The road spits us out at the tiny village of Scourie, where we get a break from the sideways rain at a former post office with a legendary history. Gorgeously renovated, the Scourie Hotel lures me into a deep leather chair next to a warm fire while Tyler heads to the mountains for an afternoon of fishing. The owners, the Campbell Family, benefit from exclusive fishing rights to two huge estates that give guests access to 25.000 hectares and 300 lochs and lochans (lakes and small lochs) offer. The fishing logs in the lobby date back to 1912, and you can feel the Scottish tradition alive and well within these storied walls.
South of the small hamlet of Kylesku, we drive through the Assynt, where lonely peaks rise through brooding moors. This strip of the North Highlands is one of the most uninhabited parts of Europe and is home to some of the oldest rock formations in the world – you can sense an ancient solitude as you drive past the ruins of Ardvreck Castle. Drop anchor in the working-class town of Lochinver for a French-inspired meal in the background with a pink sunset around Inver Lodge Hotel before falling asleep to dreams of sheep and green hills.
The ruins of Ardvreck Castle, the 15th century seat of the MacLeods of Assynt. Centuryphoto: Courtesy Elizabeth Wellington
Winding roads take us further south to Wester Ross and the bustling town of Ullapool, where ferries and fishing boats rock in the harbor. For lunch we opt for a food truck run by two local gals Fenella Renwick and Kirsty Scobie, simply known as The Seafood Shack . Our food is simply spectacular – we devoured fried haddock wrap, fish cakes and Cullen Skink soup (a Scottish specialty) along with Irn Bru (Scotland's iconic orange soda) at outdoor tables.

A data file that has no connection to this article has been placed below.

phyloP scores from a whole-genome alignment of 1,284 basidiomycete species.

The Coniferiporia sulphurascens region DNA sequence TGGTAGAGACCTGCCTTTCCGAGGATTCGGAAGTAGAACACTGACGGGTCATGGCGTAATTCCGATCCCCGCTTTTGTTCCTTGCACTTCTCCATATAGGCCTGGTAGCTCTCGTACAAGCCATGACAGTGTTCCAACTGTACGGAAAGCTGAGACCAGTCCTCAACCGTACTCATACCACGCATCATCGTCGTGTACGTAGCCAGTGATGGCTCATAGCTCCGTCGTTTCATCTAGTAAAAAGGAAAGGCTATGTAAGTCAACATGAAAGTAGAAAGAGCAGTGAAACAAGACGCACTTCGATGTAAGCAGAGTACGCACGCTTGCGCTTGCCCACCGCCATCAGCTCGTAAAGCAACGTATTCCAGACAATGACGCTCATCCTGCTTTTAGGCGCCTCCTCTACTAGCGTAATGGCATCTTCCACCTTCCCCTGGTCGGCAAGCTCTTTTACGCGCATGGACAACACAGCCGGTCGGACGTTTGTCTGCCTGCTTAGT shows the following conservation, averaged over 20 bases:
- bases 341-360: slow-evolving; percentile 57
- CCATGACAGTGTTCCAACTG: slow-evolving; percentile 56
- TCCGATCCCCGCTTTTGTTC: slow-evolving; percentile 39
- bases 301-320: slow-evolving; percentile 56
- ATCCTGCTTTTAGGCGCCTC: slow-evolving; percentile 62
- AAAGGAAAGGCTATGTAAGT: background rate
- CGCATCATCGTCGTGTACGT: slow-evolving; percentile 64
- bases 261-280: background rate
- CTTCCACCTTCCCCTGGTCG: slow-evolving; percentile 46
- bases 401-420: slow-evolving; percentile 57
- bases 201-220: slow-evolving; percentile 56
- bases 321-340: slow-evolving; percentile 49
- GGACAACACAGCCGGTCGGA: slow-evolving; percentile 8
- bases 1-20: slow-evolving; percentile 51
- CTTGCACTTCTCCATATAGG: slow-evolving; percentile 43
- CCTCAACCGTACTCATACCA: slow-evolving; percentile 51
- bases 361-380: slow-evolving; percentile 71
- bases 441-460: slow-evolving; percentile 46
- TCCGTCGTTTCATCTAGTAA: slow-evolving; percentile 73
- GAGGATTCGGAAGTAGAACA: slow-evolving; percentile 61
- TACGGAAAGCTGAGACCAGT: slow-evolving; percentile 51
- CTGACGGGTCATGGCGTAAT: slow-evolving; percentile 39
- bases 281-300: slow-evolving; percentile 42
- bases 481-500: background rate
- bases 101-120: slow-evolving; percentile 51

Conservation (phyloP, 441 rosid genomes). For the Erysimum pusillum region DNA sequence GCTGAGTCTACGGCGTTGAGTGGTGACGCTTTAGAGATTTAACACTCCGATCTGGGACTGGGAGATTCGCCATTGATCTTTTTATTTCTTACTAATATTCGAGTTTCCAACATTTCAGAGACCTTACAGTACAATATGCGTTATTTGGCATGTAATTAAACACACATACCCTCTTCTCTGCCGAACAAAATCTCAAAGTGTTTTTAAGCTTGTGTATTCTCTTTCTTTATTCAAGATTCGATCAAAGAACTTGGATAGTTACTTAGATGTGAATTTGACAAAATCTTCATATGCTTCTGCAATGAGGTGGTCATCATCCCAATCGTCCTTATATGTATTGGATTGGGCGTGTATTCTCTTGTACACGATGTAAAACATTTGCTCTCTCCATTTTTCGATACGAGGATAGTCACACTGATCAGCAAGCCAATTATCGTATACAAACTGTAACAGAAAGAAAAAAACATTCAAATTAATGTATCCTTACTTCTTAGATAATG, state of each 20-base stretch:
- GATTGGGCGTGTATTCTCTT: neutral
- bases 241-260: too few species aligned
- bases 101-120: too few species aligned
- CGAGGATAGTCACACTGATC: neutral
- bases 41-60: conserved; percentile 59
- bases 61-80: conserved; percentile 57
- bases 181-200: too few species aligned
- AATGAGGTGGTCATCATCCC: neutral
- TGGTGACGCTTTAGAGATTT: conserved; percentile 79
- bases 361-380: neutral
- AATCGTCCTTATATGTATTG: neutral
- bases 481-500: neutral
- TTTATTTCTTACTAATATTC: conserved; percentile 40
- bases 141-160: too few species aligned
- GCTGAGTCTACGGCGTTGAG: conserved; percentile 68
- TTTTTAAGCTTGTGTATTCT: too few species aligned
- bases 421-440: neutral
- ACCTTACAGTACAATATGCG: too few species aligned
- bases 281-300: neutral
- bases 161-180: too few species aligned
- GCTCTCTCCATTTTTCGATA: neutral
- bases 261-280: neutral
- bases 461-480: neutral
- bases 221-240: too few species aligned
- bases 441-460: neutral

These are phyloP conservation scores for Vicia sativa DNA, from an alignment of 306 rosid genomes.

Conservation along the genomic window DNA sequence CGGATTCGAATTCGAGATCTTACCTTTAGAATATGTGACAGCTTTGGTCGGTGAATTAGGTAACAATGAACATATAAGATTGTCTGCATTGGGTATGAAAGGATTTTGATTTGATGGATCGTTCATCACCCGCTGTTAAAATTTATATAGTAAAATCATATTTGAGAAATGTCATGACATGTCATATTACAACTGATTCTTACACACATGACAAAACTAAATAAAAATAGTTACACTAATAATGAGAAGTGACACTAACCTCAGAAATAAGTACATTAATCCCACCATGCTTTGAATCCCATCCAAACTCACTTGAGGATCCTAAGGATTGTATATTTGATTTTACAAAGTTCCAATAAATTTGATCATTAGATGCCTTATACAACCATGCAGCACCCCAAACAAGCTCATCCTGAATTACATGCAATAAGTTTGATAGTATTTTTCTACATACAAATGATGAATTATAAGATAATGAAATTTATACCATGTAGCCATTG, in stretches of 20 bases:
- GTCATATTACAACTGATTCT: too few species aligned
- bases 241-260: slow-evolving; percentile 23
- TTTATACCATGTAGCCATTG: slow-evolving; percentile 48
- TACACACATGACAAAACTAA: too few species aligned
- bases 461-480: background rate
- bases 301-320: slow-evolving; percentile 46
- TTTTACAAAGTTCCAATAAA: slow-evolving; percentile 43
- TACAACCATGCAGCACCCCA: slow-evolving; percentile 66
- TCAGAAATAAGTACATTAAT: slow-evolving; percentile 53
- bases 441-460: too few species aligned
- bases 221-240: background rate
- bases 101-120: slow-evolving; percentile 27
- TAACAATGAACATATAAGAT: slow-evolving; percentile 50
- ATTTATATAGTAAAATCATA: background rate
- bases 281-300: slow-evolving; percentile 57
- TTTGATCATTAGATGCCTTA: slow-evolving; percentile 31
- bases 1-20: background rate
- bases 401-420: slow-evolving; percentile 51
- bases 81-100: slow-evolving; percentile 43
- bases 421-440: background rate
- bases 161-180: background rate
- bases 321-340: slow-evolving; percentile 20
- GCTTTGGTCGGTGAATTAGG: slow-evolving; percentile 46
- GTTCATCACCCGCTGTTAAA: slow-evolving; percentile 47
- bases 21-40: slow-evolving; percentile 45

A hearty lunch at The Seafood Shack in UllapoolPhoto: Courtesy Elizabeth Wellington
Invigorated by lunch, we finish the ride to Victorian Shieldaig Lodge , which sits next to a field of furry cows in a quiet cove. With familiar cordiality and impeccable service, the staff makes sure that we feel at home in the beautifully furnished rooms and on the huge 23.000 hectare estate feel at home. Here you can board local skipper Ian McWhinney's boat for a lesson in creel or shellfishing and captivating Highland lore.
After our last night on the west coast, we drive through Beinn Eighe nature reserve , the last piece of ancient woodland that once covered the great north of Scotland. From there, the village of Applecross beckons us with a breathtaking view of the islands of the Outer Hebrides. The smoked salmon and local cheese at beloved Applecross Smokehouse Take a picnic and consider the road ahead. The upcoming Bealach Na Ba (Pass of the Cattle) is the highest and most hair-raising road in the U.K. – if, like us, you're tired from the drive so far, opt for the more relaxed, two-lane drive back to Inverness via Shieldaig.
Coul House Hotel in Contin, Inverness-shirePhoto: courtesy of Elizabeth Wellington
Once you have the Highland capital firmly within reach, the elegant Coul House Hotel in nearby Contin, the boutique Rocpool Reserve Hotel and family-friendly Ardconnel Court Apartments all serve as cozy stopovers to say goodbye to this unprecedented journey. We made our way to pink Inverness Castle for one last bit of Highland magic before packing our bags for our journey home. A bag filled to the brim with Highland provisions – smoked salmon, small drams and a tin of homemade shortbread – ensures that we enjoy the bounty of the North Coast even after saying goodbye.